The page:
Join in the Faecal Microbiota Transplantation discussions online in our forum. You can ask questions, discuss experiences and chat about research or case studies. Our forum is friendly and secure.
Scientists have spent many years working on the microbial ecology of the gastrointestinal tract, focusing on developing novel strategies for preventing the colonisation of the gut by pathogens.
FMT is a microbial therapy that delivers stool from a healthy person into the colon of a sick person. Explore a list of FMT FAQS which cover some of the most commonly asked questions about Gut Flora Transplants (FMT).
The Leading Advisory
Centre For FMT
Fecal microbiota transplantation (FMT) is the administration of a solution of fecal matter from a donor into the intestinal tract of a recipient in order to directly change the recipient’s gut microbial composition and provide a range of health benefits.
FMT is used for the treatment of gastrointestinal diseases such as inflammatory bowel disease, autoimmune enteropathy, and irritable bowel syndrome, clostridium difficile enteritis, etc. At the same time, it is also a new therapeutic research direction for diseases such as Parkinson’s disease, chronic fatigue syndrome, multiple sclerosis, obesity, metabolic syndrome and major depression.
Make an informed choice
During the past decade, FMT has transitioned from a low-tech procedure, sporadically used by clinicians who were committed to treating severely ill patients, to a safe and quality-audited routine treatment.
Our goal is to provide research, offer advice and information on all aspects of FMT, providing our users with the facts to make an informed choice.
qualities that mean you can place your trust in them.
We want to hear what You have to say
Ask questions and tell us how we can help you
New research from the School of Medicine on fecal transplants benefiting patients with recurrent C. difficile infections
Faecal microbiota transplant as a medicinal product for the treatment of Clostridioides difficile infection
The Potential of Microbiome Manipulation as a Therapeutic Strategy in Clostridium difficile Infection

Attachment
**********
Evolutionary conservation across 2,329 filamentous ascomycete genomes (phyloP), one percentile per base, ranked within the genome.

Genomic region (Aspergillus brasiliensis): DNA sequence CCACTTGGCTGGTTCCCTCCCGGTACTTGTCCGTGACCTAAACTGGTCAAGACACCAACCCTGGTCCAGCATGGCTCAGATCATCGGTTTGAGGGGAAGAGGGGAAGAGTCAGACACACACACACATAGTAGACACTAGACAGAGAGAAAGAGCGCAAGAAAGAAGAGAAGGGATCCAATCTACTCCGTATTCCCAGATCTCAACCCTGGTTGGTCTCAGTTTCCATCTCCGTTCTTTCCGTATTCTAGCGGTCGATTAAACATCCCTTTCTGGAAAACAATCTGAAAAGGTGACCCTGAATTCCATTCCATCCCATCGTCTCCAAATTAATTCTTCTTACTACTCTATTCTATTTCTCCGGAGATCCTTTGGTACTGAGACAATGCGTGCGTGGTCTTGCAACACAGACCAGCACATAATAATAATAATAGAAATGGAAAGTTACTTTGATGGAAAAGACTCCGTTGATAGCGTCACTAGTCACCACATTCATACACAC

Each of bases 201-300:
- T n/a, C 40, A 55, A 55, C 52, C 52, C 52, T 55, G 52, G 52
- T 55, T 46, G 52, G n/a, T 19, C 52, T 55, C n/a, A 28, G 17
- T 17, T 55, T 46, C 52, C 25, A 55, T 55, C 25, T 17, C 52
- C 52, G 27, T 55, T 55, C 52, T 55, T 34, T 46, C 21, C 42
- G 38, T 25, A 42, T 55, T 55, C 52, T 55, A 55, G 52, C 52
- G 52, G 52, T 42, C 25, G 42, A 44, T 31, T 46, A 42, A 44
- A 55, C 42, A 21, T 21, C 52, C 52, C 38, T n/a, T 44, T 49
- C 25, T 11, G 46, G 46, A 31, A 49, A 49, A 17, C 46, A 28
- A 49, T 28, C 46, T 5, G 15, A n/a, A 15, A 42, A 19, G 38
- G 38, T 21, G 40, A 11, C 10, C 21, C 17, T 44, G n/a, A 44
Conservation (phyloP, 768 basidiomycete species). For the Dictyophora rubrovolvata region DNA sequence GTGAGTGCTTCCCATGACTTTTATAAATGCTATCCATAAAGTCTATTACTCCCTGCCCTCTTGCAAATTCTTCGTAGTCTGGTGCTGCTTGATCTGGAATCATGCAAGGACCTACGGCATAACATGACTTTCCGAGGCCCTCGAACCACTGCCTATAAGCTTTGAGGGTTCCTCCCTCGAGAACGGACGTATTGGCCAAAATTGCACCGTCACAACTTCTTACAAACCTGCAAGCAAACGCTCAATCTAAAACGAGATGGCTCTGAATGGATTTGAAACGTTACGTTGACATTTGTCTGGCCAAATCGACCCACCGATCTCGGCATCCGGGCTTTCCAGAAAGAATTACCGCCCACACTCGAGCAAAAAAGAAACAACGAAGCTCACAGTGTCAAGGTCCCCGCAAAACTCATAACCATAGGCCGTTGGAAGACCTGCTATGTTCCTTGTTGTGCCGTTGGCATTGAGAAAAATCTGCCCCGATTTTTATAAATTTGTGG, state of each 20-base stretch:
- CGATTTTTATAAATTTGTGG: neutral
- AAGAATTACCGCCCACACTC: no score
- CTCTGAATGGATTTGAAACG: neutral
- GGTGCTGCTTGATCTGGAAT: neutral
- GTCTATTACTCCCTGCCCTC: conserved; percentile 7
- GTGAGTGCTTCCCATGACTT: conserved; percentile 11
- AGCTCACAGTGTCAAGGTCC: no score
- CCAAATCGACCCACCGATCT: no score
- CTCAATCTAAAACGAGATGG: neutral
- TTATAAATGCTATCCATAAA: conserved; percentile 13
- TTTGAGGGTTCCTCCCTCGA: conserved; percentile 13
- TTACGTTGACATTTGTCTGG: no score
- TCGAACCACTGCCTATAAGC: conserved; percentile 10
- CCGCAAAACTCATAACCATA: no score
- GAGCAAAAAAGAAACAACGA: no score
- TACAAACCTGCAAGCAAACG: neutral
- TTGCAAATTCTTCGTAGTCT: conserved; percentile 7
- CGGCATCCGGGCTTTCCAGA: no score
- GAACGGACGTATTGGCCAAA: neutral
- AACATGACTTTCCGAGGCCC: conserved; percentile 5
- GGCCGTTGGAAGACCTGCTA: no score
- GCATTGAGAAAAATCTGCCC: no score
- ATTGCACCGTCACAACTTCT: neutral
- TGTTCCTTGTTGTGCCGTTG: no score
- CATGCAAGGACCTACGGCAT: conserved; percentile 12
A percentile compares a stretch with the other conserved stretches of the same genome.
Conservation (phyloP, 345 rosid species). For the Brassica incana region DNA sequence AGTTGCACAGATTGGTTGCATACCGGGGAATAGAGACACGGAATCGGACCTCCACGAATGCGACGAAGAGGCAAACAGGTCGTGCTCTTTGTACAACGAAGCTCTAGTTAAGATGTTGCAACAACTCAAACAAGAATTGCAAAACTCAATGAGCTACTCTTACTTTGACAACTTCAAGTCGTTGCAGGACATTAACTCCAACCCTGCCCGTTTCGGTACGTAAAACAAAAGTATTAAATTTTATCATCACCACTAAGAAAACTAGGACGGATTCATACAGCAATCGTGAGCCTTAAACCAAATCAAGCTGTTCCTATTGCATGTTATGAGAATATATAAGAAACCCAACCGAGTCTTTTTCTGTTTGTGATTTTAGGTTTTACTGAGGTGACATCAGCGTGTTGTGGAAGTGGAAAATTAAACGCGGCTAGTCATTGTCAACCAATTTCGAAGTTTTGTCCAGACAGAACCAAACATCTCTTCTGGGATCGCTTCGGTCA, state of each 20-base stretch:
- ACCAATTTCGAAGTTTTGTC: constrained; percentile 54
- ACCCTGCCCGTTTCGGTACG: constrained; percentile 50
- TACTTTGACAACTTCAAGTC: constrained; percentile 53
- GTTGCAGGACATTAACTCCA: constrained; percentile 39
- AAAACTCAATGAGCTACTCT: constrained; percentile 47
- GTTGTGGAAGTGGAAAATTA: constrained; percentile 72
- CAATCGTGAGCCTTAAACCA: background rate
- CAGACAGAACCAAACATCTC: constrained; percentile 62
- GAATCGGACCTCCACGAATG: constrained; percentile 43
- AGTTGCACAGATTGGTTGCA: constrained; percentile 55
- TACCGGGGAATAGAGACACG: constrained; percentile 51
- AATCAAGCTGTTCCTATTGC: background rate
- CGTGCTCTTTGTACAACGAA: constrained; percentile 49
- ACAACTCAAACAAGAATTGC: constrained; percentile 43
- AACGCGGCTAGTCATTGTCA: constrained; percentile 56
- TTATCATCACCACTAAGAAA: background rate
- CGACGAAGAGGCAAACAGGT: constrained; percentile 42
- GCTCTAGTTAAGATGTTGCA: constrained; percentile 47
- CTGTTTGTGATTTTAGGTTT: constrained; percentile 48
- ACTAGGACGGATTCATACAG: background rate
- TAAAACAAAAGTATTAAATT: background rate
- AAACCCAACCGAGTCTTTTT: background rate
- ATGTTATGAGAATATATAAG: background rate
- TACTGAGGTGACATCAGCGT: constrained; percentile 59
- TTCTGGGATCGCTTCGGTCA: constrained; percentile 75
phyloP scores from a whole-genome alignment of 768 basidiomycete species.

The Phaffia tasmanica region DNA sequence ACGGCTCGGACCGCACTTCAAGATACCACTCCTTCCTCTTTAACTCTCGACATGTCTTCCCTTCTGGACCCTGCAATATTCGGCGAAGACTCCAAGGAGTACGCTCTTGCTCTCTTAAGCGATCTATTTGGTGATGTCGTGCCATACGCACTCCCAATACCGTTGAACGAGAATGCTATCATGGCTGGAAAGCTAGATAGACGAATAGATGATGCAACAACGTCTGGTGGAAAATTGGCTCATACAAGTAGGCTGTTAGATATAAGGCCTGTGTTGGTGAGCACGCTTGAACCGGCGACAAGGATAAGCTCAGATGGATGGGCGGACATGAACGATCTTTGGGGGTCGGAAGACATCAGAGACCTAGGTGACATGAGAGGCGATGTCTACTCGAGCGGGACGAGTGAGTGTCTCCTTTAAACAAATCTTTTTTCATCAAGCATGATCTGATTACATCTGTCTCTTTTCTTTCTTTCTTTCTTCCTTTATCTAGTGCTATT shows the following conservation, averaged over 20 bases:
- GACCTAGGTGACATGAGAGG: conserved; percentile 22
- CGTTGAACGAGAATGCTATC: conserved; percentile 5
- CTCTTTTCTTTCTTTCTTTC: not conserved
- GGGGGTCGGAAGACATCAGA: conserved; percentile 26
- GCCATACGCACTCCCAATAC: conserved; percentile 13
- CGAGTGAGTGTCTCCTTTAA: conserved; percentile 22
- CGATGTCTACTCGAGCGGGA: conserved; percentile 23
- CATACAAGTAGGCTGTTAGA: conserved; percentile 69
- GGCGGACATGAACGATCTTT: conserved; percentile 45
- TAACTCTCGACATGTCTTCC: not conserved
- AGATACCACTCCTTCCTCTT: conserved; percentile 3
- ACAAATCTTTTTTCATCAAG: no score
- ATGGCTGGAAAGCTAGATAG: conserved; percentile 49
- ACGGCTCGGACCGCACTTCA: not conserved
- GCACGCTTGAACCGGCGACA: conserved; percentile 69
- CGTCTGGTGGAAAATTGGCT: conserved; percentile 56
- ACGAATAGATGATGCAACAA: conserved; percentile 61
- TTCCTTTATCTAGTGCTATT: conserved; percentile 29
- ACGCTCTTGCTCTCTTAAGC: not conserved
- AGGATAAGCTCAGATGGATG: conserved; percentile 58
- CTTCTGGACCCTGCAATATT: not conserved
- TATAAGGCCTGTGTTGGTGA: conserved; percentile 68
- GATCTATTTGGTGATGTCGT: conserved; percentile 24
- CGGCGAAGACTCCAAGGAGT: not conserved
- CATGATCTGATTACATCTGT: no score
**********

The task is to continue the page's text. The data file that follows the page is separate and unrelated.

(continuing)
Development Process of Fecal Microbiota Transplantation
In July 2013, FDA (USA) issued a guidance document stating that it intends to exercise enforcement discretion under limited conditions regarding the IND requirements for the use of FMT products to treat C. difficile infection in patients that have not responded to standard therapies. This includes needing to prove 3 courses of vancomycin antibiotic have failed to bring the infection under control before FMT will be permitted on a licence-by-licence basis.
MHRA (UK) start to consider that as FMT is so effective against RCDI (Recurrent C. difficile Infection), it should come fully under their control and be classified as a medicine.
MHRA (UK) recognises the Good Manufacturing Process (GMP) for Birmingham University for production of FMT.
MHRA (UK) issues GMP certificate and licence to manufacture under a Specials Licence for Taymount Ltd (TML.science) UK. TML.science has produced over 42,000 implants without serious side effects.
FMT clinicians administer transplants direct to the colon, using a paediatric catheter to enhance client comfort. Patients report that the procedure is painless.
A few FMT researchers use a ‘top-down” process where a nasogastric tube is inserted and tracked down through the esophagus and stomach, sometimes into the duodenum.
For a number of reasons (which include client comfort) most practitioners prefer to use a rectal catheter infusion of the implant that delivers the transplanted gut flora directly to the large bowel (colon).
In UK law, only paediatricians with a current medical licence can treat children under the age of 16. Therefore, at present UK based clinics CANNOT accept children under the age of 16 as clients.
It is an emotive subject and we fully understand parents’ desperation when they contact us for advice.
FMT is still in a research phase and UK law has a strong view on parents who attempt a non-clinical and “experimental” treatment on a child.
Taymount Bahamas Clinic has a resident paediatrician and will consider clients between the ages of 5 and 18. Each case is considered on its own merit through consultation and of course, travel to The Bahamas is necessary for any FMT programmes offered.
Any UK NHS client wishing to have this treatment paid for by the NHS will have to directly approach their own doctor to ask if their area CCG – Clinical Commissioning Group (formerly called a PCT – Primary Care Trust) will fund their treatment from the local health budget.
No, not at all. We stress that FMT is not a replacement for any medical procedure whatsoever.
Clients should ALWAYS refer to their registered Medical Practitioner in the first instance and we recommend that medical advice be sought before booking or undertaking Faecal Microbiota Transplants (FMT).